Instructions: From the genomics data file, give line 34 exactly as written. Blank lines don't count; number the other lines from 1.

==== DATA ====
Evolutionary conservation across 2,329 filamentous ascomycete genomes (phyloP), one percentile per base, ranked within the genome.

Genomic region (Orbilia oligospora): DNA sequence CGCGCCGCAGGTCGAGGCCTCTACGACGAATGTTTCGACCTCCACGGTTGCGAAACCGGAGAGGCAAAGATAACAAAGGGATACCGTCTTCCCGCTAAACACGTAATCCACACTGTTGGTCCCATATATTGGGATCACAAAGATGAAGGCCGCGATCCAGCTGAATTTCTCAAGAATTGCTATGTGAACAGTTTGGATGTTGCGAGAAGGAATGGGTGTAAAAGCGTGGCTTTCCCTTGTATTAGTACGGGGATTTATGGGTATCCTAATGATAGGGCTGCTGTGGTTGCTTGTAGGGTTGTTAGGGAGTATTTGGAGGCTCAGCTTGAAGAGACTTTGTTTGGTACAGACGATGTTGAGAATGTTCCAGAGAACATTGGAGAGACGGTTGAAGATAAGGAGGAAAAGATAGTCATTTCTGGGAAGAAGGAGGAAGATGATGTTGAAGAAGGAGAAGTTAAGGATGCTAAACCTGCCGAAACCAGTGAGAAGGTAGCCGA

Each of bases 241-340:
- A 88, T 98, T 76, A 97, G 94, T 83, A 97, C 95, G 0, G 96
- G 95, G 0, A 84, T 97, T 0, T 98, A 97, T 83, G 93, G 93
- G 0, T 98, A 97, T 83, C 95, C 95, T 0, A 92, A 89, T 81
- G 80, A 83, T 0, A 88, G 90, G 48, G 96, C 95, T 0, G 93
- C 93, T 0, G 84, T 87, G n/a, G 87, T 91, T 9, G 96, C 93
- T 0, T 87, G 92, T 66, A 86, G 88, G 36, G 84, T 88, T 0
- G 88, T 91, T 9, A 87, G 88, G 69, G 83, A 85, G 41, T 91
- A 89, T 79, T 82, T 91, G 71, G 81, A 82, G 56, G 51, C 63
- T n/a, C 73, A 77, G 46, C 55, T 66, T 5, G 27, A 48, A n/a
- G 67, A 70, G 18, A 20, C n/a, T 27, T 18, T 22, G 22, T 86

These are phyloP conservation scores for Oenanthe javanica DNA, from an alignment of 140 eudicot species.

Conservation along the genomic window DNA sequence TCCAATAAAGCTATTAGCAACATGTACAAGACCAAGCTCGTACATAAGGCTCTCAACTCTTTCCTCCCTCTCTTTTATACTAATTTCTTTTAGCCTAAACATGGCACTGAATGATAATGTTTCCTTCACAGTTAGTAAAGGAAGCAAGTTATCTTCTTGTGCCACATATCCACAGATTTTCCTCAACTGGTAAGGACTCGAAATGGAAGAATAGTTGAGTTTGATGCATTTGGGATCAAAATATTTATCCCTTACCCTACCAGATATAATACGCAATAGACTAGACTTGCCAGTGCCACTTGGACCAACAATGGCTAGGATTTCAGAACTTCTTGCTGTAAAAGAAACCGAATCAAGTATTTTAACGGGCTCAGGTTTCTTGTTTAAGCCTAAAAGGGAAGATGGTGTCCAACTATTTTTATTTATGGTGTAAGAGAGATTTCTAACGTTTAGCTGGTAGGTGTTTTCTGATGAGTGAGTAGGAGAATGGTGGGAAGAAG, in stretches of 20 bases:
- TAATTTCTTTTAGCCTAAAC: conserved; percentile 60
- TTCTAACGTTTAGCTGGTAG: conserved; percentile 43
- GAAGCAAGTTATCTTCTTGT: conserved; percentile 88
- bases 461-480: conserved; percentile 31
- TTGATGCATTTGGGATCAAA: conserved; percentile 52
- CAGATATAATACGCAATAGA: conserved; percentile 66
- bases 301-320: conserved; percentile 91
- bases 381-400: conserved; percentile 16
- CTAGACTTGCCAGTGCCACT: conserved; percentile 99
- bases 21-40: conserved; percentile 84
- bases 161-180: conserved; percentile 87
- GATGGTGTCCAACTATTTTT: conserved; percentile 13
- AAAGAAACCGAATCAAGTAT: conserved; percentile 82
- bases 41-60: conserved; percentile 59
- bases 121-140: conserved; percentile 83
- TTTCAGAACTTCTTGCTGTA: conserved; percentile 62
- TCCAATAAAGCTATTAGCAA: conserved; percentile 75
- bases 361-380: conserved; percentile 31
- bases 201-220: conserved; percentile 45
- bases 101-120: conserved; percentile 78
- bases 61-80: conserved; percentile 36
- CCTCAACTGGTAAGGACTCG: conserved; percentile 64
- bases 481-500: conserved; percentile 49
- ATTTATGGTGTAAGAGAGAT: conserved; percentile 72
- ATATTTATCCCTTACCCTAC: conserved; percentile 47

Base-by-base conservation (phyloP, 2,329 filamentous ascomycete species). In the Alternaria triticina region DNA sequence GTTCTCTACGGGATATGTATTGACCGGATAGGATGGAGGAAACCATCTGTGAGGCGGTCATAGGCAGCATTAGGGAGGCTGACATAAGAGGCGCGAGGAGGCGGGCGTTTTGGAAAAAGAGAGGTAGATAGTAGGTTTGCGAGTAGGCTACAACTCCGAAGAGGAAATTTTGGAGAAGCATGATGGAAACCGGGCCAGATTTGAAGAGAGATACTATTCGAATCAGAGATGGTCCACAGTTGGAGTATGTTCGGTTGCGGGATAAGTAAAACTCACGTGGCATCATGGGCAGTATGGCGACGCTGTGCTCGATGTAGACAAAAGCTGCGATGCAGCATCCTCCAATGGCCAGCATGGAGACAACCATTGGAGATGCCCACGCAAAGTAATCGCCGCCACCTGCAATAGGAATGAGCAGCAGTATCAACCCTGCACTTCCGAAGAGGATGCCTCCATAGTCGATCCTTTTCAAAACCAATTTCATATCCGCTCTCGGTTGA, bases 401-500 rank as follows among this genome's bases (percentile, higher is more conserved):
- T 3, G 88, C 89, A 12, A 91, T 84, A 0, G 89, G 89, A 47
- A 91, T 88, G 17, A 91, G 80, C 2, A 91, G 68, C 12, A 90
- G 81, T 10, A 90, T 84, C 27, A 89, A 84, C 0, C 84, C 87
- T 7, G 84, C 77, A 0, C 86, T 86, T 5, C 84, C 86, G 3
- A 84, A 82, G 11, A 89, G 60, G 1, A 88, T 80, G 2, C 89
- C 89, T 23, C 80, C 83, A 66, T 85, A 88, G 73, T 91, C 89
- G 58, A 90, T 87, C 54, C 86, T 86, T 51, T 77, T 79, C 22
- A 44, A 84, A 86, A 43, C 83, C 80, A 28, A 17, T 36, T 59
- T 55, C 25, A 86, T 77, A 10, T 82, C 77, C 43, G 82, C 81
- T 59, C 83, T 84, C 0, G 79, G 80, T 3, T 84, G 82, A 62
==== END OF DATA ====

- bases 201-220: conserved; percentile 45